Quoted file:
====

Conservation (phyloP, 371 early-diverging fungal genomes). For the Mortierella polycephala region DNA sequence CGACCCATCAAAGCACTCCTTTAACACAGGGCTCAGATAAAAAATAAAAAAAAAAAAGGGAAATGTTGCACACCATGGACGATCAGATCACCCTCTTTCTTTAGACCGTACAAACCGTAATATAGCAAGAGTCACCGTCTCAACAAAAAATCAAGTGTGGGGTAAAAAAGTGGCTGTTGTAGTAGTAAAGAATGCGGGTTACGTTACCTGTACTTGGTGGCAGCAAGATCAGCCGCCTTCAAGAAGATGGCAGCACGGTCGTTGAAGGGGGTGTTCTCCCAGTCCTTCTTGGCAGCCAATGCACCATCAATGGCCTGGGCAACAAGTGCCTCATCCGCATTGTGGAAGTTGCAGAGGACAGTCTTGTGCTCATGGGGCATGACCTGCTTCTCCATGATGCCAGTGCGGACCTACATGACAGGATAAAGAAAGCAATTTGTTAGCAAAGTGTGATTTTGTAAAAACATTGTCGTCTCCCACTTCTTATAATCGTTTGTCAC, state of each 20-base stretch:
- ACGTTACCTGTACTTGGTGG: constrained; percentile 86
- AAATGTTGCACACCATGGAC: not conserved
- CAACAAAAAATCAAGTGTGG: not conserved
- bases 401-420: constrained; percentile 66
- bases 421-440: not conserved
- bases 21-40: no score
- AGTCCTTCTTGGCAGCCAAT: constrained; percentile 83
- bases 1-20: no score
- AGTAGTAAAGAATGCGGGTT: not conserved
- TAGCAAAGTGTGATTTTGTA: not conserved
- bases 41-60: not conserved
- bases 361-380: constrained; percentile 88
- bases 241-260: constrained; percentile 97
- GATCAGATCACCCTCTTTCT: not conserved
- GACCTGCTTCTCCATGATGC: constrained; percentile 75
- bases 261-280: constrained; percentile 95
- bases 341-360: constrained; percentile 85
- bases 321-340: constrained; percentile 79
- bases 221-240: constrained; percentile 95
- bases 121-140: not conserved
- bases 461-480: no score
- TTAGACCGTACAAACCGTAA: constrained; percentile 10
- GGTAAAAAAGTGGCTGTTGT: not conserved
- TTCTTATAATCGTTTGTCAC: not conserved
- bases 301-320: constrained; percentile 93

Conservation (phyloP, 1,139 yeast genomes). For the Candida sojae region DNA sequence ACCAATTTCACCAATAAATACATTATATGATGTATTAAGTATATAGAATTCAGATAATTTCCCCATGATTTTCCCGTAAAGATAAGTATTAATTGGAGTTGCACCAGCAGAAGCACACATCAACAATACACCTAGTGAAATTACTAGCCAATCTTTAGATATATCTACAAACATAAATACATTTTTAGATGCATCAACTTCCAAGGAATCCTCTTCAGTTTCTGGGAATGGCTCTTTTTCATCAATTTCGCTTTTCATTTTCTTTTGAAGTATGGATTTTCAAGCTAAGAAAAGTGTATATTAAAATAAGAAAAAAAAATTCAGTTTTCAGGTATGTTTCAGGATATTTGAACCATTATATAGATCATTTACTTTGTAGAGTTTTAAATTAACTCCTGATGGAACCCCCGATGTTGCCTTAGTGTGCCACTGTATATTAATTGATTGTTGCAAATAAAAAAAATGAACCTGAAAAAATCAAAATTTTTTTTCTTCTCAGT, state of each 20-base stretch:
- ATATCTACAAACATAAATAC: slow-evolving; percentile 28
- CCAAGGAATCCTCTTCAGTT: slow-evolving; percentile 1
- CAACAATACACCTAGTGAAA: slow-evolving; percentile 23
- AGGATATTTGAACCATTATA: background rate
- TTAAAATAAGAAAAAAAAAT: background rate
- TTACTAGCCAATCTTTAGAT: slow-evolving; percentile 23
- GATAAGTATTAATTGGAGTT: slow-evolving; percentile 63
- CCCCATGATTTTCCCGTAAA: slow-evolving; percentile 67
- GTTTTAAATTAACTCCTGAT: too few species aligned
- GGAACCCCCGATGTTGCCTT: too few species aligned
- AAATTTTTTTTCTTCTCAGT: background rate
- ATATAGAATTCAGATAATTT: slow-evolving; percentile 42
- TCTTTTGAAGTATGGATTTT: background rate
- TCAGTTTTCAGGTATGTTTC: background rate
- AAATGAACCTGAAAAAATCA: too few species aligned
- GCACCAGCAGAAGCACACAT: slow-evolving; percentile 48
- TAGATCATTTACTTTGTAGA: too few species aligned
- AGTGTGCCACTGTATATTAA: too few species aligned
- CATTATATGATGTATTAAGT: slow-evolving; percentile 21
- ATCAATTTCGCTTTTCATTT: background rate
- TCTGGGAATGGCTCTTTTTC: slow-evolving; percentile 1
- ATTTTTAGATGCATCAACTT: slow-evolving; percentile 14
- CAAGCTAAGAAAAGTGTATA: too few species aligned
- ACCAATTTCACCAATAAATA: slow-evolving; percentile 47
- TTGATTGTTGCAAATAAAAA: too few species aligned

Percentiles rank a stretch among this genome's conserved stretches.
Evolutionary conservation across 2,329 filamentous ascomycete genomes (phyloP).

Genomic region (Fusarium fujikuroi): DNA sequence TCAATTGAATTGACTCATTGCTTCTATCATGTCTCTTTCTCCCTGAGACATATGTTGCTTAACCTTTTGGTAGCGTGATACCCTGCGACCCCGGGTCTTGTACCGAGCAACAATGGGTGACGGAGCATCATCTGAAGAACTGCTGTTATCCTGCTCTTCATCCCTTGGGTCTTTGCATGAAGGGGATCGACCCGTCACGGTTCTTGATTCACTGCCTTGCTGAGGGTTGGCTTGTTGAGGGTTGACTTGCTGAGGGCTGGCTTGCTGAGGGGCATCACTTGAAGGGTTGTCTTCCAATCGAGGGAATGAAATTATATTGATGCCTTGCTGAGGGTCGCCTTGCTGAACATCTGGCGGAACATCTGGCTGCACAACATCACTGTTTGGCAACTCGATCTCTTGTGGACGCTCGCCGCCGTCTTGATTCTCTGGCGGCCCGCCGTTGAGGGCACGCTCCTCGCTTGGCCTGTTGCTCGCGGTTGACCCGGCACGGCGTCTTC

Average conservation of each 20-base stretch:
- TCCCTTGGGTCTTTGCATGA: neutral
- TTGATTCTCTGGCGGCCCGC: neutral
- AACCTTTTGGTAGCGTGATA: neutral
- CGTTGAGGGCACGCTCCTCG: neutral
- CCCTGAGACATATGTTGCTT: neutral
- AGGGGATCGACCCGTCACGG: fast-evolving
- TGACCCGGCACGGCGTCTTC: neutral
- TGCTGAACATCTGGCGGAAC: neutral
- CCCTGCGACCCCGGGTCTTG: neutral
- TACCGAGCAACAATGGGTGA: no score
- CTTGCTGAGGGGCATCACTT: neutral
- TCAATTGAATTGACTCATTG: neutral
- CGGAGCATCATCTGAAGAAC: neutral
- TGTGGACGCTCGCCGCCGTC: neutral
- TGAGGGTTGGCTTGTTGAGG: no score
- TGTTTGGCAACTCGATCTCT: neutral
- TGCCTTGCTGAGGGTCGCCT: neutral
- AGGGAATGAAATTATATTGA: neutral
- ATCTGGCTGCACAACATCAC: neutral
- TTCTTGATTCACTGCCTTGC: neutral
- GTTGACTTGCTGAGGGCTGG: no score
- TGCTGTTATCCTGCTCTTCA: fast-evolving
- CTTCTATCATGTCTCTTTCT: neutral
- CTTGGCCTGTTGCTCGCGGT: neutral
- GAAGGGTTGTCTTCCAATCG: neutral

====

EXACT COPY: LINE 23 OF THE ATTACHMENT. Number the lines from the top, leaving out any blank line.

- TTAGACCGTACAAACCGTAA: constrained; percentile 10